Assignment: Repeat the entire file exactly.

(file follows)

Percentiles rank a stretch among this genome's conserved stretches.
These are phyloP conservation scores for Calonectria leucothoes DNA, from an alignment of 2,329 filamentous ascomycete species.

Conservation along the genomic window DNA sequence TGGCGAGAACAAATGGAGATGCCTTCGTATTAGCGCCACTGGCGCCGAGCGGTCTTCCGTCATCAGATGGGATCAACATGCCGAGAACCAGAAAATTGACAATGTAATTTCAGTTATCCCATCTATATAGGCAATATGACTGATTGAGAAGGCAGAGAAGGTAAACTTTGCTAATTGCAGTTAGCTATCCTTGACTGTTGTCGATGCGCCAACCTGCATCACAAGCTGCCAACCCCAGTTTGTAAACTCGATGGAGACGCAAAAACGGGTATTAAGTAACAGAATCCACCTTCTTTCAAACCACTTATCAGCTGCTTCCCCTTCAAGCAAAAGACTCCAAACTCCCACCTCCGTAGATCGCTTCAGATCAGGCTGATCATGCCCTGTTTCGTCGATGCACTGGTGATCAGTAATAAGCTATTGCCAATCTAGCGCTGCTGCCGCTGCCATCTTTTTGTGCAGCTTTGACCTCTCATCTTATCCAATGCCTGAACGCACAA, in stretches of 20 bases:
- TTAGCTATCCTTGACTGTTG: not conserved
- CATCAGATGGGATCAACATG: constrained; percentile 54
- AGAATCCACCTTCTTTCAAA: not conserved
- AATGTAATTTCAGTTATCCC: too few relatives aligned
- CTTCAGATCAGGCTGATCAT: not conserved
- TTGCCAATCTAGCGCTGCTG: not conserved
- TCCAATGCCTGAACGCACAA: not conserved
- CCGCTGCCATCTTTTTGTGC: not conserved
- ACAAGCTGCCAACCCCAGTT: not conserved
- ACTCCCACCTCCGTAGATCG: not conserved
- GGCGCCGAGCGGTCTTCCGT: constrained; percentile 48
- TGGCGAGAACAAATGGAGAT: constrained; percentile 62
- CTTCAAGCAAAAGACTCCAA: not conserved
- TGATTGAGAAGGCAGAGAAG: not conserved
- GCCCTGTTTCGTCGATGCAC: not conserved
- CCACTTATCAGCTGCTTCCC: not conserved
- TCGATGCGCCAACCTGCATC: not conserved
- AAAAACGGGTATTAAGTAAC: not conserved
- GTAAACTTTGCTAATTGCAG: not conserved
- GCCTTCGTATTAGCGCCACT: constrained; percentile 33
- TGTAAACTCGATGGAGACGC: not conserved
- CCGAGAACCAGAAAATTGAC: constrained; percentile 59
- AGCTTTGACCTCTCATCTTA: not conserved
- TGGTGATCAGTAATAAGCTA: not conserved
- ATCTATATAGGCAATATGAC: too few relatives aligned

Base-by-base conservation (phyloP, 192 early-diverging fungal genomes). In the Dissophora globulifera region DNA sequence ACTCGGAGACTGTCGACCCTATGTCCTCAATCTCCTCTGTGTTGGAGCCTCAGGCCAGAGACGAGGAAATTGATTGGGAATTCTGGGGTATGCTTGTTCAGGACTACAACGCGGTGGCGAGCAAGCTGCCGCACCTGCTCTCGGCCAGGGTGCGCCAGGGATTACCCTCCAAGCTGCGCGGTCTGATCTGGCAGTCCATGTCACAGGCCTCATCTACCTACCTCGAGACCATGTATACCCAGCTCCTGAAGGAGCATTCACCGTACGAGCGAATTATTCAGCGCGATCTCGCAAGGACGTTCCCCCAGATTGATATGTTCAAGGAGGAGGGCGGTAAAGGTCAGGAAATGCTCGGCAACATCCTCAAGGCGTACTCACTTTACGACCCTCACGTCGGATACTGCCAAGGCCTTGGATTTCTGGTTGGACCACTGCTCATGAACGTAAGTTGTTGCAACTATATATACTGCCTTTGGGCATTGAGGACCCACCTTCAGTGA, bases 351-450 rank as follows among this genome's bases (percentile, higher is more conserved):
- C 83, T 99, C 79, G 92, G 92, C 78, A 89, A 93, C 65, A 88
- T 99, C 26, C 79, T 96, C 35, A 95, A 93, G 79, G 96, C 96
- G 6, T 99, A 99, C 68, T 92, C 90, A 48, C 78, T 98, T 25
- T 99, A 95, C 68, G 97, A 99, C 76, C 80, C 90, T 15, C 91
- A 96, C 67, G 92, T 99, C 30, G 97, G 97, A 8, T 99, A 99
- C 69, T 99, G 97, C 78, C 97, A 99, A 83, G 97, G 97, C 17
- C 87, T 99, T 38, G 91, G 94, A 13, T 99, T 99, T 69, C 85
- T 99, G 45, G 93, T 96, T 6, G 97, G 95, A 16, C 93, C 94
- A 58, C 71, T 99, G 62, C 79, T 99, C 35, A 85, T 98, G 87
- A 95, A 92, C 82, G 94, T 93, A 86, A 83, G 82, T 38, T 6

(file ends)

Percentiles rank a stretch among this genome's conserved stretches.
These are phyloP conservation scores for Calonectria leucothoes DNA, from an alignment of 2,329 filamentous ascomycete species.

Conservation along the genomic window DNA sequence TGGCGAGAACAAATGGAGATGCCTTCGTATTAGCGCCACTGGCGCCGAGCGGTCTTCCGTCATCAGATGGGATCAACATGCCGAGAACCAGAAAATTGACAATGTAATTTCAGTTATCCCATCTATATAGGCAATATGACTGATTGAGAAGGCAGAGAAGGTAAACTTTGCTAATTGCAGTTAGCTATCCTTGACTGTTGTCGATGCGCCAACCTGCATCACAAGCTGCCAACCCCAGTTTGTAAACTCGATGGAGACGCAAAAACGGGTATTAAGTAACAGAATCCACCTTCTTTCAAACCACTTATCAGCTGCTTCCCCTTCAAGCAAAAGACTCCAAACTCCCACCTCCGTAGATCGCTTCAGATCAGGCTGATCATGCCCTGTTTCGTCGATGCACTGGTGATCAGTAATAAGCTATTGCCAATCTAGCGCTGCTGCCGCTGCCATCTTTTTGTGCAGCTTTGACCTCTCATCTTATCCAATGCCTGAACGCACAA, in stretches of 20 bases:
- TTAGCTATCCTTGACTGTTG: not conserved
- CATCAGATGGGATCAACATG: constrained; percentile 54
- AGAATCCACCTTCTTTCAAA: not conserved
- AATGTAATTTCAGTTATCCC: too few relatives aligned
- CTTCAGATCAGGCTGATCAT: not conserved
- TTGCCAATCTAGCGCTGCTG: not conserved
- TCCAATGCCTGAACGCACAA: not conserved
- CCGCTGCCATCTTTTTGTGC: not conserved
- ACAAGCTGCCAACCCCAGTT: not conserved
- ACTCCCACCTCCGTAGATCG: not conserved
- GGCGCCGAGCGGTCTTCCGT: constrained; percentile 48
- TGGCGAGAACAAATGGAGAT: constrained; percentile 62
- CTTCAAGCAAAAGACTCCAA: not conserved
- TGATTGAGAAGGCAGAGAAG: not conserved
- GCCCTGTTTCGTCGATGCAC: not conserved
- CCACTTATCAGCTGCTTCCC: not conserved
- TCGATGCGCCAACCTGCATC: not conserved
- AAAAACGGGTATTAAGTAAC: not conserved
- GTAAACTTTGCTAATTGCAG: not conserved
- GCCTTCGTATTAGCGCCACT: constrained; percentile 33
- TGTAAACTCGATGGAGACGC: not conserved
- CCGAGAACCAGAAAATTGAC: constrained; percentile 59
- AGCTTTGACCTCTCATCTTA: not conserved
- TGGTGATCAGTAATAAGCTA: not conserved
- ATCTATATAGGCAATATGAC: too few relatives aligned

Base-by-base conservation (phyloP, 192 early-diverging fungal genomes). In the Dissophora globulifera region DNA sequence ACTCGGAGACTGTCGACCCTATGTCCTCAATCTCCTCTGTGTTGGAGCCTCAGGCCAGAGACGAGGAAATTGATTGGGAATTCTGGGGTATGCTTGTTCAGGACTACAACGCGGTGGCGAGCAAGCTGCCGCACCTGCTCTCGGCCAGGGTGCGCCAGGGATTACCCTCCAAGCTGCGCGGTCTGATCTGGCAGTCCATGTCACAGGCCTCATCTACCTACCTCGAGACCATGTATACCCAGCTCCTGAAGGAGCATTCACCGTACGAGCGAATTATTCAGCGCGATCTCGCAAGGACGTTCCCCCAGATTGATATGTTCAAGGAGGAGGGCGGTAAAGGTCAGGAAATGCTCGGCAACATCCTCAAGGCGTACTCACTTTACGACCCTCACGTCGGATACTGCCAAGGCCTTGGATTTCTGGTTGGACCACTGCTCATGAACGTAAGTTGTTGCAACTATATATACTGCCTTTGGGCATTGAGGACCCACCTTCAGTGA, bases 351-450 rank as follows among this genome's bases (percentile, higher is more conserved):
- C 83, T 99, C 79, G 92, G 92, C 78, A 89, A 93, C 65, A 88
- T 99, C 26, C 79, T 96, C 35, A 95, A 93, G 79, G 96, C 96
- G 6, T 99, A 99, C 68, T 92, C 90, A 48, C 78, T 98, T 25
- T 99, A 95, C 68, G 97, A 99, C 76, C 80, C 90, T 15, C 91
- A 96, C 67, G 92, T 99, C 30, G 97, G 97, A 8, T 99, A 99
- C 69, T 99, G 97, C 78, C 97, A 99, A 83, G 97, G 97, C 17
- C 87, T 99, T 38, G 91, G 94, A 13, T 99, T 99, T 69, C 85
- T 99, G 45, G 93, T 96, T 6, G 97, G 95, A 16, C 93, C 94
- A 58, C 71, T 99, G 62, C 79, T 99, C 35, A 85, T 98, G 87
- A 95, A 92, C 82, G 94, T 93, A 86, A 83, G 82, T 38, T 6